Cancer and Alternative Medicine: An Overview
Alternative medicine is the use of means, in addition to, or instead of conventional, to treat disease or pain. There is lots of controversy surrounding alternative medicine, especially in the cancer arena, because most of it is unproven, as far as the medical world is concerned. To be proven, a treatment must have undergone peer-reviewed, controlled studies. However, if you know where to look, you can find plenty of research to support the efficacy of many alternative therapies.
Every day, more and more of us are becoming fed up with conventional medicine's way of doing things; I mean, let's face it … Western medicine's focus is managing a disease once it occurs. Many alternative methods can be used as preventive instead of management. Once I started thinking about it, I knew there just had to be a better way. That's when my alternative journey began.
The many different avenues of alternative medicine, can be overwhelming and there are many with which I do not have personal experience. But, this is your starting point … a broad overview, not all-encompassing, by any means, of breast cancer alternative medicine. Some of these methods are palliative (help manage pain and discomfort of cancer and its treatment), some are complementary (to be used in addition to conventional), some are intended to be preventive, and others look promising as adjuvant treatments.
Manual Healing and Physical Touch
This is a huge category that includes acupuncture, chiropractic, massage, and Reiki, to name a few. Acupuncture is derived from Chinese medicine and involves inserting tiny needles through the skin into specific energy pathways on the body. This method interrupts the energy that flows through the body and is based on balanced Qi. There is lots of controversy surrounding whether acupuncture can be used as a method of treating cancer, itself, but it is thoroughly documented to alleviate pain and nausea from cancer and its treatments.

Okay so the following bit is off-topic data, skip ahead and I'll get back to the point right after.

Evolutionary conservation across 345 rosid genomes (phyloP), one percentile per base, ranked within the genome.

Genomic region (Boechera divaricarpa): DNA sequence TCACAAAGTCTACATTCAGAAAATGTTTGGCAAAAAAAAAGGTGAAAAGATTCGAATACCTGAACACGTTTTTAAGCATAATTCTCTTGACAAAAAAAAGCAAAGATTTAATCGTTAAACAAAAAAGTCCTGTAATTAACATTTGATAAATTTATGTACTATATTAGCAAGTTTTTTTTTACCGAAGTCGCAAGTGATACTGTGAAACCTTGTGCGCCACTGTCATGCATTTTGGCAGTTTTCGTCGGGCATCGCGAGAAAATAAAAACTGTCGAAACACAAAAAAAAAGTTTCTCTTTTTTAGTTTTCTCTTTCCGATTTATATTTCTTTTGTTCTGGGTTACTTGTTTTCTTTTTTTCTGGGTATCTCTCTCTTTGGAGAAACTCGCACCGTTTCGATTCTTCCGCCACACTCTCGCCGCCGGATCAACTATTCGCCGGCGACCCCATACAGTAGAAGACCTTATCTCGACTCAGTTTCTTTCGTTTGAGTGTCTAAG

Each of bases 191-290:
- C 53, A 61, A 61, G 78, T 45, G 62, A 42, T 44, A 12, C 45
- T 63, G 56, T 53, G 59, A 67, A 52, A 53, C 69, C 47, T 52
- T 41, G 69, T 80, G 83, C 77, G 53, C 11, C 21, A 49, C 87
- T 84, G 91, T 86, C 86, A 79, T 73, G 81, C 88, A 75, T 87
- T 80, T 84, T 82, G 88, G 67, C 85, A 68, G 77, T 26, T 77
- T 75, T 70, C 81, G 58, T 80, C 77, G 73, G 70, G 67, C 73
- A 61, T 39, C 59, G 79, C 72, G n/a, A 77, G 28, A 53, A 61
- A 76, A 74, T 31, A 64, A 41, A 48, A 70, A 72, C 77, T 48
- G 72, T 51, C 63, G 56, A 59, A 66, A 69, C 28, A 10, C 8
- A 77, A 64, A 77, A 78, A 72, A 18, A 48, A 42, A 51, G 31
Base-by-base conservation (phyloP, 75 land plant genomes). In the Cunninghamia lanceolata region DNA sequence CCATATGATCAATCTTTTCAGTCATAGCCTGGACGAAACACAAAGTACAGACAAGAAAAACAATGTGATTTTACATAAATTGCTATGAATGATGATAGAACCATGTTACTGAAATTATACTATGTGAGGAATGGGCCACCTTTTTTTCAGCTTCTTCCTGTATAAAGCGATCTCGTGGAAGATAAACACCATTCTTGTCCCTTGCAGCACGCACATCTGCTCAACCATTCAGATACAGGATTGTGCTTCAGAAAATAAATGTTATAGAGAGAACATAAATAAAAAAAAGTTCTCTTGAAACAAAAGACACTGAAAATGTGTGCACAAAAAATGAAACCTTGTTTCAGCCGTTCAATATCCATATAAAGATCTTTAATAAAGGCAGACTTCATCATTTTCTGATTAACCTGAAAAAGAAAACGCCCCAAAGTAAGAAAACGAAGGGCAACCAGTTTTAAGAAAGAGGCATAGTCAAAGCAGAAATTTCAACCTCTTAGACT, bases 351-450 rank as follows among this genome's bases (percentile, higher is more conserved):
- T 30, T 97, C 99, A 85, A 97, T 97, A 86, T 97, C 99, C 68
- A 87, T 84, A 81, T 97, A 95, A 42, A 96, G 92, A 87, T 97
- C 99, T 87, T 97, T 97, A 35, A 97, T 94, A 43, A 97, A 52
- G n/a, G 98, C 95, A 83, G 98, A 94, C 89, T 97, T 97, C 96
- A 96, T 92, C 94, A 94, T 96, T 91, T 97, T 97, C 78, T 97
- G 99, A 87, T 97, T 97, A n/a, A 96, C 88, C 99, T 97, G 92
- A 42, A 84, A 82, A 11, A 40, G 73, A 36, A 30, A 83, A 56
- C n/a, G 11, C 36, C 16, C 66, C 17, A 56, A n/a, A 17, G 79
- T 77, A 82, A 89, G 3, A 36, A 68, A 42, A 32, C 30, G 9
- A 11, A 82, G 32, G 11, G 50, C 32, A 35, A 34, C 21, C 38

Chiropractic is the correction of mechanical disorders of the musculoskeletal system. It is achieved by adjustments to the spine and neck. There are traditional chiropractors who adjust the entire spine and then there are Direct Non-Force Technique chiropractors who alleviate neurotransmitter interference, throughout the body, by specific, targeted adjustments. The thinking, here, is that the body has the means to heal itself and seeks to maintain balance within itself. Correcting the musculoskeletal disorders helps to regain the balance that has been lost.
Massage has been found, by recent studies, to provide more alertness and less depression, stress, anxiety, and pain. There are many different forms of massage, ranging from deep tissue to a basic relaxation massage. Many health care providers are proponents of massage therapy in addition to conventional treatment.
Reiki is a Japanese word that means universal life energy. This is a method that is typically performed in person but can be performed from a distance. The thinking behind Reiki is that, when the energy pathways of the body are blocked, it results in disease and/or pain. A Reiki practitioner can unblock these pathways, resulting in less pain and muscle tension, and increased ability for the body to heal itself.